National Transplant Waiting List By Organ Type (June 2000)
Organ Needed Number Waiting
Kidney 48,349
Liver 15,987
Heart 4,139
Lung 3,695
Kidney-Pancreas 2,437
Pancreas 942
Heart-Lung 212
Intestine 137

disease) with cor pulmonale should be considered as early as possible for lung transplantation. Other indicators of lung transplantation include pulmonary vascular disease and chronic pulmonary infection.

Precautions

Patients who have diseases or conditions which may make them more susceptible to organ rejection should not receive a lung transplant. This includes patients who are acutely ill and unstable; who have uncontrolled or untreatable pulmonary infection; significant dysfunction of other organs, particularly the liver, kidney, or central nervous system; and those with significant coronary disease or left ventricular dysfunction. Patients who actively smoke cigarettes or are dependent on drugs or alcohol may not be selected. There are a variety of protocols that are used to determine if a patient will be placed on a transplant recipient list, and criteria may vary depending on location.

Description

Once a patient has been selected as a possible organ recipient, the process of waiting for a donor organ match begins. The donor organ must meet clear requirements for tissue match in order to reduce the chance of organ rejection. It is estimated that it takes an average of one to two years to receive a suitable donor lung, and the wait is made less predictable by the necessity for tissue match. Patients on a recipient list must be available and ready to come to the hospital immediately when a donor match is found, since the life of the lungs outside the body is brief.

Single lung transplantation is performed via a standard thoracotomy (incision in the chest wall) with the patient under general anesthesia. Cardiopulmonary bypass (diversion of blood flow from the heart) is not always necessary for a single lung transplant. If bypass is necessary, it involves re-routing of the blood through tubes to a heart-lung bypass machine. Double lung transplantation involves implanting the lungs as two separate lungs, and cardiopulmonary bypass is usually required. The patient's lung or lungs are removed and the donor lungs are stitched into place. Drainage tubes are inserted into the chest area to help drain fluid, blood, and air out of the chest. They may remain in place for several days. Transplantation requires a long hospital stay and recovery can last up to six months.

Heart-lung transplants always require the use of cardiopulmonary bypass. An incision is made through the middle of the sternum. The heart, lung, and supporting structures are transplanted into the recipient at the same time.

Preparation

In addition to tests and criteria for selection as a candidate for transplantation, patients will be prepared by discussing the procedure, risks, and expected prognosis at length with their doctor. Patients should continue to follow all therapies and medications for treatment of the underlying disease unless otherwise instructed by their physician. Since lung transplantation takes place under general anesthesia, normal surgical and anesthesia preparation should be taken when possible. These include no food or drink from midnight before the surgery, discussion of current medications with the physician, and informing the physician of any changes in condition while on the recipient waiting list.

Aftercare

Careful monitoring will take place in a recovery room immediately following the surgery and in the patient's hospital room. Patients must take immunosuppression, or anti-rejection, drugs to reduce the risk of rejection of the transplanted organ. The body considers the new organ an invader and will fight its presence. The anti-rejection drugs lower the body's immune function in order to improve acceptance of the new organs. This also makes the patient more susceptible to infection.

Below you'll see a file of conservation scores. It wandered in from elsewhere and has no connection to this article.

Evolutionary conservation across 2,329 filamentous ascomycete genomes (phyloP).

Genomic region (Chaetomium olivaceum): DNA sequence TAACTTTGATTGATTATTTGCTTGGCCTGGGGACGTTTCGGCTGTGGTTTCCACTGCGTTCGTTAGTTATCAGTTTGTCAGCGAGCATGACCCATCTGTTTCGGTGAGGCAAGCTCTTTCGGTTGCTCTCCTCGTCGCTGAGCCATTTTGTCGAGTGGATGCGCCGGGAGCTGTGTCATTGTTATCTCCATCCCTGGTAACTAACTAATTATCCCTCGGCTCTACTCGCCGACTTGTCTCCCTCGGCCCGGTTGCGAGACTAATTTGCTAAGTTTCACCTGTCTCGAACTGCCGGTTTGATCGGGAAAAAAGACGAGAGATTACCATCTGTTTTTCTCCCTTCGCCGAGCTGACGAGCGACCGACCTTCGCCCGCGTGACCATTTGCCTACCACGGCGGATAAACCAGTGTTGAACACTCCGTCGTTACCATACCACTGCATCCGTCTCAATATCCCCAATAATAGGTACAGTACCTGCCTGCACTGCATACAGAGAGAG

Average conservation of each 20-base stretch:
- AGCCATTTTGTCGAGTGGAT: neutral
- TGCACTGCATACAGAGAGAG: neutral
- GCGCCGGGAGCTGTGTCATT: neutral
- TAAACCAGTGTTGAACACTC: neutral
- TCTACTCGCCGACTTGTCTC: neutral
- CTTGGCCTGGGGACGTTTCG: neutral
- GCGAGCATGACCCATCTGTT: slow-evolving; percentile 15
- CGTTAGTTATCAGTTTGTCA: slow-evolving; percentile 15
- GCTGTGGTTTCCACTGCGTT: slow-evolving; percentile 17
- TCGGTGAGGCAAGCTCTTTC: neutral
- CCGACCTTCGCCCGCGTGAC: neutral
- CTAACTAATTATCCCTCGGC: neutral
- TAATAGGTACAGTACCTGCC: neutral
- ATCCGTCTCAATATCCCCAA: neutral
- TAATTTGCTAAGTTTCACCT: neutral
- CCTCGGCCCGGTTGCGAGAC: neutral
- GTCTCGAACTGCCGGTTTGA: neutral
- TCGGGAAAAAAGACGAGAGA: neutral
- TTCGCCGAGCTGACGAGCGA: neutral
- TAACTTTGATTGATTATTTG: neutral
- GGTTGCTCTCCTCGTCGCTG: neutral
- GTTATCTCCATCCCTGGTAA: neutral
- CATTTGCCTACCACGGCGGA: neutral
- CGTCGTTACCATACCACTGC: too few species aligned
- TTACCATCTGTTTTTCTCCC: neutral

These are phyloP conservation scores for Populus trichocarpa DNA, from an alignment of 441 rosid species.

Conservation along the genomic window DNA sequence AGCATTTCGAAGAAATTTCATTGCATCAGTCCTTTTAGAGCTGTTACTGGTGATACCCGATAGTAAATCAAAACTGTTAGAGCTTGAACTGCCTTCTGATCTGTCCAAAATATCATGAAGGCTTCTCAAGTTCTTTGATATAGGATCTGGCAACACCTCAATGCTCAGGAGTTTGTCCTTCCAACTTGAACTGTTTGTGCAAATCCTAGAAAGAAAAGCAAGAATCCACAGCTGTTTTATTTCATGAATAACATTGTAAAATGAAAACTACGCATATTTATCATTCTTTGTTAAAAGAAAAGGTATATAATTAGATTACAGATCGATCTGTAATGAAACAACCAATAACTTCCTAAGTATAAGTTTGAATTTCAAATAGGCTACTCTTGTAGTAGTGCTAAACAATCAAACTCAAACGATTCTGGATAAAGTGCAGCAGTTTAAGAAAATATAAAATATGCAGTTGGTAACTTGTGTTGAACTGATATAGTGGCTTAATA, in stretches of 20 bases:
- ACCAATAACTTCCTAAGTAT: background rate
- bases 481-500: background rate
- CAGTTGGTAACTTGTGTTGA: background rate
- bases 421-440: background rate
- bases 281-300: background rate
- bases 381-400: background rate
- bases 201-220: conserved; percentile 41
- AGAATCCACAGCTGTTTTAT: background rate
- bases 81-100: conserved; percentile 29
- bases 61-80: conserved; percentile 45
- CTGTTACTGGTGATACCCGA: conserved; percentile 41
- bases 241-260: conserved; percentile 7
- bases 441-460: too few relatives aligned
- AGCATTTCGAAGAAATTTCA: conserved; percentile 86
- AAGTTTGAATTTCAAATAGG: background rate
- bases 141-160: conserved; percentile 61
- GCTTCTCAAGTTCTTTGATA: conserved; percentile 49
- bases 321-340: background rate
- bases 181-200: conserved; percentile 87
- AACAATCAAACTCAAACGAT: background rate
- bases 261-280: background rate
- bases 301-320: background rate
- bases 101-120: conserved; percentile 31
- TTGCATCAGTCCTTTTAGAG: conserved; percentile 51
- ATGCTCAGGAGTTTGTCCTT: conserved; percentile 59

Frequent check-ups with a physician, including x ray and blood tests, will be necessary following surgery, probably for a period of several years.

Risks

Lung transplantation is a complicated and risky procedure, partly because of the organs and systems involved, and also because of the risk of rejection by the recipient's body. Acute rejection most often occurs within the first four months following surgery, but may occur years later. Infection is a substantial risk for organ recipients. An early complication of the surgery can be poor healing of the bronchial and tracheal openings created during the surgery. A late complication and risk is chronic rejection. This can result in inflammation of the bronchial tubes or in late infection from the prolonged use of immunosuppressant drugs to fight rejection. Overall, lung transplant recipients have demonstrated average one and two-year survival rates of more than 70%.

Normal results

The outcome of lung transplantation can be measured in survival rates, and also in improved quality of life for recipients. Studies have reported improved quality of life after lung and heart-lung transplants. One study showed that at the two-year follow-up period, 86% of studied recipients reported no limitation to their activity. Demonstration of normal results for patients may include quality of life measurements, as well as testing to ensure lack of infection and rejection.

KEY TERMS

Pulmonary Refers to the respiratory system, or breathing function and system.

Sarcoidosis A chronic disease with unknown cause that involves formation of nodules in bones, skin, lymph nodes, and lungs.

Silicosis A progressive disease that results in impairment of lung function and is caused by inhalation of dust containing silica.

Resources

ORGANIZATIONS

Children's Organ Transplant Association, Inc. 2501 COTA Drive, Bloomington, IN 47403. (800) 366-2682. http://www.cota.org.

Second Wind Lung Transplant Association, Inc. 9030 West Lakeview Court, Crystal River, FL 34428. (888) 222-2690. http://www.arthouse.com/secondwind.

Cite this article
Pick a style below, and copy the text for your bibliography.

  • MLA
  • Chicago
  • APA

"Lung Transplantation." Gale Encyclopedia of Medicine, 3rd ed.. . Encyclopedia.com. 17 Aug. 2017 <http://www.encyclopedia.com>.

"Lung Transplantation." Gale Encyclopedia of Medicine, 3rd ed.. . Encyclopedia.com. (August 17, 2017). http://www.encyclopedia.com/medicine/encyclopedias-almanacs-transcripts-and-maps/lung-transplantation-0

"Lung Transplantation." Gale Encyclopedia of Medicine, 3rd ed.. . Retrieved August 17, 2017 from Encyclopedia.com: http://www.encyclopedia.com/medicine/encyclopedias-almanacs-transcripts-and-maps/lung-transplantation-0